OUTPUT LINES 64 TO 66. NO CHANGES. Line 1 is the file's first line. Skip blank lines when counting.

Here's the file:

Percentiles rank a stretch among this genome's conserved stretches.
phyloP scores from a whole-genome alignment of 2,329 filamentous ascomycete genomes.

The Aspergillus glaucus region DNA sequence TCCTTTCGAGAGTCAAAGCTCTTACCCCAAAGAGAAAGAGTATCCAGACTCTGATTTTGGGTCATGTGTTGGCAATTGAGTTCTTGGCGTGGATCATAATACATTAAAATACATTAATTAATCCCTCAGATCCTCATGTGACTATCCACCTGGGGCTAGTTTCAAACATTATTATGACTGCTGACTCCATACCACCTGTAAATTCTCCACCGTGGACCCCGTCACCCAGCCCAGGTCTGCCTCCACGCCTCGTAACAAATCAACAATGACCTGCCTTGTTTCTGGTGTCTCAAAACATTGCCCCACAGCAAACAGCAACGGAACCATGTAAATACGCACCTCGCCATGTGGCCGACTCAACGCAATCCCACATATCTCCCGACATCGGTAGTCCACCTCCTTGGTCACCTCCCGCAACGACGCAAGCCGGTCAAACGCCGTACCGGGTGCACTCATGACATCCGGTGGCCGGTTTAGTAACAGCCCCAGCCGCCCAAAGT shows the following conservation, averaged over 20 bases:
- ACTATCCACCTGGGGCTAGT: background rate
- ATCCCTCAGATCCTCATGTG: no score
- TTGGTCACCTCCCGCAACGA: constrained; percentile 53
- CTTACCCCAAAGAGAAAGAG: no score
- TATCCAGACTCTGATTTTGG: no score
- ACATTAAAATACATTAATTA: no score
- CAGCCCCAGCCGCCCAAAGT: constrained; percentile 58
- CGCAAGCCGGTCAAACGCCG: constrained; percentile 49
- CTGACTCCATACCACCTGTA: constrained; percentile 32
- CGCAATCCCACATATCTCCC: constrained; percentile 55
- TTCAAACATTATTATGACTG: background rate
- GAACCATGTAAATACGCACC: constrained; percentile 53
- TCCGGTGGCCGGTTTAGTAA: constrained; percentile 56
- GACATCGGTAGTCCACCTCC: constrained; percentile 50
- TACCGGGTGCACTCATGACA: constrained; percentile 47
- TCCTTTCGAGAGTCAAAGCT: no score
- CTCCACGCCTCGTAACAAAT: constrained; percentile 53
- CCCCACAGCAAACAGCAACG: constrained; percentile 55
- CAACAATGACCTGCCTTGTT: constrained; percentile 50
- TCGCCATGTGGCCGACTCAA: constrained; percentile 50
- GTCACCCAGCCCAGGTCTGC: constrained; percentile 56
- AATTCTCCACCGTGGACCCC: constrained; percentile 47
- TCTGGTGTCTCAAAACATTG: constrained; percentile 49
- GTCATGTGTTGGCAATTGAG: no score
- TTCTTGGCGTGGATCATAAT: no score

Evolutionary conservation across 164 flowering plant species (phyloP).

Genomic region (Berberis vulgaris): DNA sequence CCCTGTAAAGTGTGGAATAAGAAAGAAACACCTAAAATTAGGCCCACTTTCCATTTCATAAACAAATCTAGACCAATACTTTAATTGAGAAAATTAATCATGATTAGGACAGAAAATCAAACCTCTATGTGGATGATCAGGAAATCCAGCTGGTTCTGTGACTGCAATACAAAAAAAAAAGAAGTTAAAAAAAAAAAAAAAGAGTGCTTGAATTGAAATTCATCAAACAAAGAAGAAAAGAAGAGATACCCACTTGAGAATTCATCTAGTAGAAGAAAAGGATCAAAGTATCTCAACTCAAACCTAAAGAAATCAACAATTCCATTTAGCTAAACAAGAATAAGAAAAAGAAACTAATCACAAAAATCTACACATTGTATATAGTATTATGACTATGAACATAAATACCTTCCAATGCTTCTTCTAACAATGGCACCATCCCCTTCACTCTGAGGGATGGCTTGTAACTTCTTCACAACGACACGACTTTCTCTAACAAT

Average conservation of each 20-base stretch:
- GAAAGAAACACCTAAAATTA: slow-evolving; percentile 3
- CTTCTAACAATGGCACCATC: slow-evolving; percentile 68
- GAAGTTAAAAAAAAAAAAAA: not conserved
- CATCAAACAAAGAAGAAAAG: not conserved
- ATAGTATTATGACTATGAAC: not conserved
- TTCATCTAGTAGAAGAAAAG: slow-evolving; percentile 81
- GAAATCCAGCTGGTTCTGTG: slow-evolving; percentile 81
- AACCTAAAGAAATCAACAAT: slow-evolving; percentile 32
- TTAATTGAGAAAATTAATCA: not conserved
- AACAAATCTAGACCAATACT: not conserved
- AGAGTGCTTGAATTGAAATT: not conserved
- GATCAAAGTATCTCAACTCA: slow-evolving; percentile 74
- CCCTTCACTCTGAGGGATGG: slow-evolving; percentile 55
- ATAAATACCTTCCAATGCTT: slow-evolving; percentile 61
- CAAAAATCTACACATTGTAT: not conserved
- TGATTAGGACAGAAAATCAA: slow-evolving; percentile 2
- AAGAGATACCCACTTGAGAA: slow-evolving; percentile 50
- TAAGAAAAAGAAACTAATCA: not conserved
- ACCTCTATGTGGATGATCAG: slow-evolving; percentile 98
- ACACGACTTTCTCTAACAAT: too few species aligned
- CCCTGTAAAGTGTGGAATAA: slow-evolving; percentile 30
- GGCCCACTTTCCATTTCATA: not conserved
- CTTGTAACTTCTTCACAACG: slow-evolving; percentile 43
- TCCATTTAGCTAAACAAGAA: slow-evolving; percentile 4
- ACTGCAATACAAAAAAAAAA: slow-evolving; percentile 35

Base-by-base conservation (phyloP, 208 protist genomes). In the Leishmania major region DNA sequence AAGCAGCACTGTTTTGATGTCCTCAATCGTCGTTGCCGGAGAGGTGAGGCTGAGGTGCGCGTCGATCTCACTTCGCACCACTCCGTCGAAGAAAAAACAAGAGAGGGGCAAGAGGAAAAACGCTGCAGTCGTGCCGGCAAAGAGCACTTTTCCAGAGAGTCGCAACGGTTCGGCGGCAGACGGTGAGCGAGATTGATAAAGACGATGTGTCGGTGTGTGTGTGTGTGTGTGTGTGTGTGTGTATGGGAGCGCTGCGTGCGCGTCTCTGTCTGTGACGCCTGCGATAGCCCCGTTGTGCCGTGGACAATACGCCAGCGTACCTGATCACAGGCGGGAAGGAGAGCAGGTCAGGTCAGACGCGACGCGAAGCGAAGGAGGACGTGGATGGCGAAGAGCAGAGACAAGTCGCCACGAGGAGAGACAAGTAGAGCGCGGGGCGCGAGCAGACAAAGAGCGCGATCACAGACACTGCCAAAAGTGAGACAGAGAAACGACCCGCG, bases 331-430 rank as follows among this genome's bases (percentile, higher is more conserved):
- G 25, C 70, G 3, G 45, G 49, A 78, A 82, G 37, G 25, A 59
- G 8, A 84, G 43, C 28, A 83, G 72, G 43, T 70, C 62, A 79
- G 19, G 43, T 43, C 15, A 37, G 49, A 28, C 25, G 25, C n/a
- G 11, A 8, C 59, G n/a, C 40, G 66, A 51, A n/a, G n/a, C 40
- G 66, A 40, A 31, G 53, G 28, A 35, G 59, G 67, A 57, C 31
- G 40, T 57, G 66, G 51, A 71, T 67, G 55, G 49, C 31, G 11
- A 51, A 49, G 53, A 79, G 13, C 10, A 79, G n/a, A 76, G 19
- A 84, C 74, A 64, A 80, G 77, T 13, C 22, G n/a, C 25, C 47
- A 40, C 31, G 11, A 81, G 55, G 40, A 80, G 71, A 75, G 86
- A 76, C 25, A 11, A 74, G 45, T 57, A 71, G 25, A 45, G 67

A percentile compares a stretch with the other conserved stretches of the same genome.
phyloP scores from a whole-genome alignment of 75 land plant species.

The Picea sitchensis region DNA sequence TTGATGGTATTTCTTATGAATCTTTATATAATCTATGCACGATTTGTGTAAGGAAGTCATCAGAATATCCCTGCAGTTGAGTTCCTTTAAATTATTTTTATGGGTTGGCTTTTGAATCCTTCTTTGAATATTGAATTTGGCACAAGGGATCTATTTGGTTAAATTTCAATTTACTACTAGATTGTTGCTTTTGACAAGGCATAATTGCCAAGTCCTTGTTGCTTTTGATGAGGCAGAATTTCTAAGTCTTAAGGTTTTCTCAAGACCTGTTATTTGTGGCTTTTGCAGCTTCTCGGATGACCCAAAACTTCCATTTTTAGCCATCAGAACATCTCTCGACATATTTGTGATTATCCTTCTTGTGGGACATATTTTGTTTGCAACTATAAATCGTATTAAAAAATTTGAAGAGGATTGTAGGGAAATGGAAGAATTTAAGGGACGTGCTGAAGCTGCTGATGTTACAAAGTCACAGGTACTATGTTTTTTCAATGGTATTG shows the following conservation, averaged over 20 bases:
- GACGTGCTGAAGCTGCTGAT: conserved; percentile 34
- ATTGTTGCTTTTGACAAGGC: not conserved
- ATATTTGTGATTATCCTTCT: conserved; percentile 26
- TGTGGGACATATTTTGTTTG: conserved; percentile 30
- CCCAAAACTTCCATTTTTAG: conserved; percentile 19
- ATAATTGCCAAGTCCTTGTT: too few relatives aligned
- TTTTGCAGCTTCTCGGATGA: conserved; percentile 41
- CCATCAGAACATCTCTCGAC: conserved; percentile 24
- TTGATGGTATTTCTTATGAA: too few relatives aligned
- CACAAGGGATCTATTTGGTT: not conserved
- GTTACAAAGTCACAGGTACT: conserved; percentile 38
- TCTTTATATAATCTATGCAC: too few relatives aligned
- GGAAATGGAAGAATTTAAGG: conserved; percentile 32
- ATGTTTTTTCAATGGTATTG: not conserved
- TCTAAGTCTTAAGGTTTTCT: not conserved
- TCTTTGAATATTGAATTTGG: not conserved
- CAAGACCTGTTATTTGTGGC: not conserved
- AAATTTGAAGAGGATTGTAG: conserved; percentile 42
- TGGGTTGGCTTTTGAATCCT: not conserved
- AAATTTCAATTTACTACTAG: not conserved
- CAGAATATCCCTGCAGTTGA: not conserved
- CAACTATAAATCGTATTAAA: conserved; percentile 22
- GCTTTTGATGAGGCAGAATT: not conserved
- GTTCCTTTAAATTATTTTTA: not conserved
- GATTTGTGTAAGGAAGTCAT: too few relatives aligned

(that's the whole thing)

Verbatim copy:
- A 51, A 49, G 53, A 79, G 13, C 10, A 79, G n/a, A 76, G 19
- A 84, C 74, A 64, A 80, G 77, T 13, C 22, G n/a, C 25, C 47
- A 40, C 31, G 11, A 81, G 55, G 40, A 80, G 71, A 75, G 86